The catchphrase “not on my watch” can be used to describe standing guard while others are sleeping to keep danger away. There is an important watch coming up which all women should be aware of including: risks, detection and research.
September is National Ovarian Cancer Awareness Month and a reminder for all women of a cancer that one in 78 women will be diagnosed with during their lifetime. In women ages 35-74 ovarian cancer is the fifth leading cause of cancer-related deaths.
What are the FAQs?
- This cancer can affect one or both ovaries.
- Ovarian cancer is not common.
- Most women diagnosed are post-menopausal; the average age is 63.
- The National Ovarian Cancer Coalition estimates that about 14,200 women will die of ovarian cancer in the U.S. annually.
- A rate that has changed little in the last 50 years. The NOCC notes about 22,280 new cases are diagnosed in the U.S. each year.
What are the risks?
According to the Centers for Disease Control (CDC), most women who get ovarian cancer, are not at high risk, but several factors may increase your risk:
- Genetic factors
- Personal or family history of breast, uterine or colon cancer
- Increasing age
- Having children later or never having a full-term pregnancy
- Taking hormone therapy after menopause
Are there symptoms?
Early-stage ovarian cancer rarely causes any symptoms, but at an advanced-stage may cause few and nonspecific symptoms that are often mistaken for more common benign conditions according to a review on the Mayo Clinic website.
- Abdominal bloating or swelling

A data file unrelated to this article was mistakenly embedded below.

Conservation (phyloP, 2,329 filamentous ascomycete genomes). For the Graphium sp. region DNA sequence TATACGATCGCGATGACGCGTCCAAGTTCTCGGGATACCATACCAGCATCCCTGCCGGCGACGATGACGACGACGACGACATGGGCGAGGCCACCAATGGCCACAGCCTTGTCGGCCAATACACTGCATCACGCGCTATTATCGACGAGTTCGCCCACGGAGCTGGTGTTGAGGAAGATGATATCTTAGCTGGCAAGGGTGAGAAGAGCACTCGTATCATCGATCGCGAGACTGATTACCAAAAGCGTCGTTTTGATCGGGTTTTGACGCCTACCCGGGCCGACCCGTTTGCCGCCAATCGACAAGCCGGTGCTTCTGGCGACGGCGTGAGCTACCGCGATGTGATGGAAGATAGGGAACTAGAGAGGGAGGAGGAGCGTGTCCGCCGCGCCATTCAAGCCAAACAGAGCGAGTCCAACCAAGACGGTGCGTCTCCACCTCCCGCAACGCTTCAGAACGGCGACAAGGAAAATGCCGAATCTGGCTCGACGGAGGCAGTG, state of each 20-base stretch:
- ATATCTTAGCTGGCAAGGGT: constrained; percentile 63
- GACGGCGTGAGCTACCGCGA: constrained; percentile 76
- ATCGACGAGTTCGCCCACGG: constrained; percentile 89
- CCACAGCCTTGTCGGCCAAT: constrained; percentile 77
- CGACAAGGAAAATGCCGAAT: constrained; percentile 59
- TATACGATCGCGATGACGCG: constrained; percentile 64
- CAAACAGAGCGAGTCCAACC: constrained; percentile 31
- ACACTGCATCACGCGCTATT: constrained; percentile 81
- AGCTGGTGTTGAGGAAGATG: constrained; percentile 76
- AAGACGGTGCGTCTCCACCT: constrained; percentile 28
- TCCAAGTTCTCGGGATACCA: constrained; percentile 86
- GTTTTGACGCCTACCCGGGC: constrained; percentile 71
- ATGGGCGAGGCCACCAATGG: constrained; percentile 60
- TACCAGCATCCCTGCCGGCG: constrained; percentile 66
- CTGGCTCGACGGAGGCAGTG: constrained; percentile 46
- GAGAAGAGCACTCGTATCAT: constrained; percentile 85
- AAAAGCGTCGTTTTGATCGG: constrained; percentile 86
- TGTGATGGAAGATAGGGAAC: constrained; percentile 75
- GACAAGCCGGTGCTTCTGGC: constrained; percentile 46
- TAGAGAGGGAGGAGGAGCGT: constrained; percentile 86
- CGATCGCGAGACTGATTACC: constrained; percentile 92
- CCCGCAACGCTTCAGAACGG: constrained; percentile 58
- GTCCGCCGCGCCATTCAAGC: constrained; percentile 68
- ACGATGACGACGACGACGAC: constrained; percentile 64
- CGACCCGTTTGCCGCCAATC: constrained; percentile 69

- Quickly feeling full when eating
- Weight loss
- Pelvic discomfort
- Increased abdominal size
- Change in bowel habits, such as constipation
- Frequent need to urinate
Can you cut the risks?
Although there is no known way to prevent ovarian cancer the (CDC), outlines ways to lower the risks. The CDC also states that while these things may help reduce the chance of getting ovarian cancer, they are not recommended for everybody, and risks and benefits associated with each.
- If you notice any changes in your body that are not normal for you and could be a sign of ovarian cancer, talk with your doctor.
- Having used birth control pills for five or more years.
- Having given birth.
- Some studies suggest that women who breastfeed for a year or more may have a modestly reduced risk of ovarian cancer.
Who’s on watch?
The good news is when a woman is diagnosed and treated in the earliest stages, the five-year survival rate is over 90 percent. Researchers across the globe, including those at Duke, are leading the way in studying ovarian cancer to help improve the chances for long-term outcomes. Duke’s strong patient partnership includes access to clinical trials, fertility services for cancer survivors, Hereditary Cancer Clinic and support for your whole being.
For those brave women who are fighting an ovarian cancer battle, we honor your strength, courage and promise to keep watch over you and will learn what we should do to protect ourselves.
The Information on this site is intended to raise awareness and understanding of specific health issues. It should not be used for diagnosis or a substitute for health care by your physician.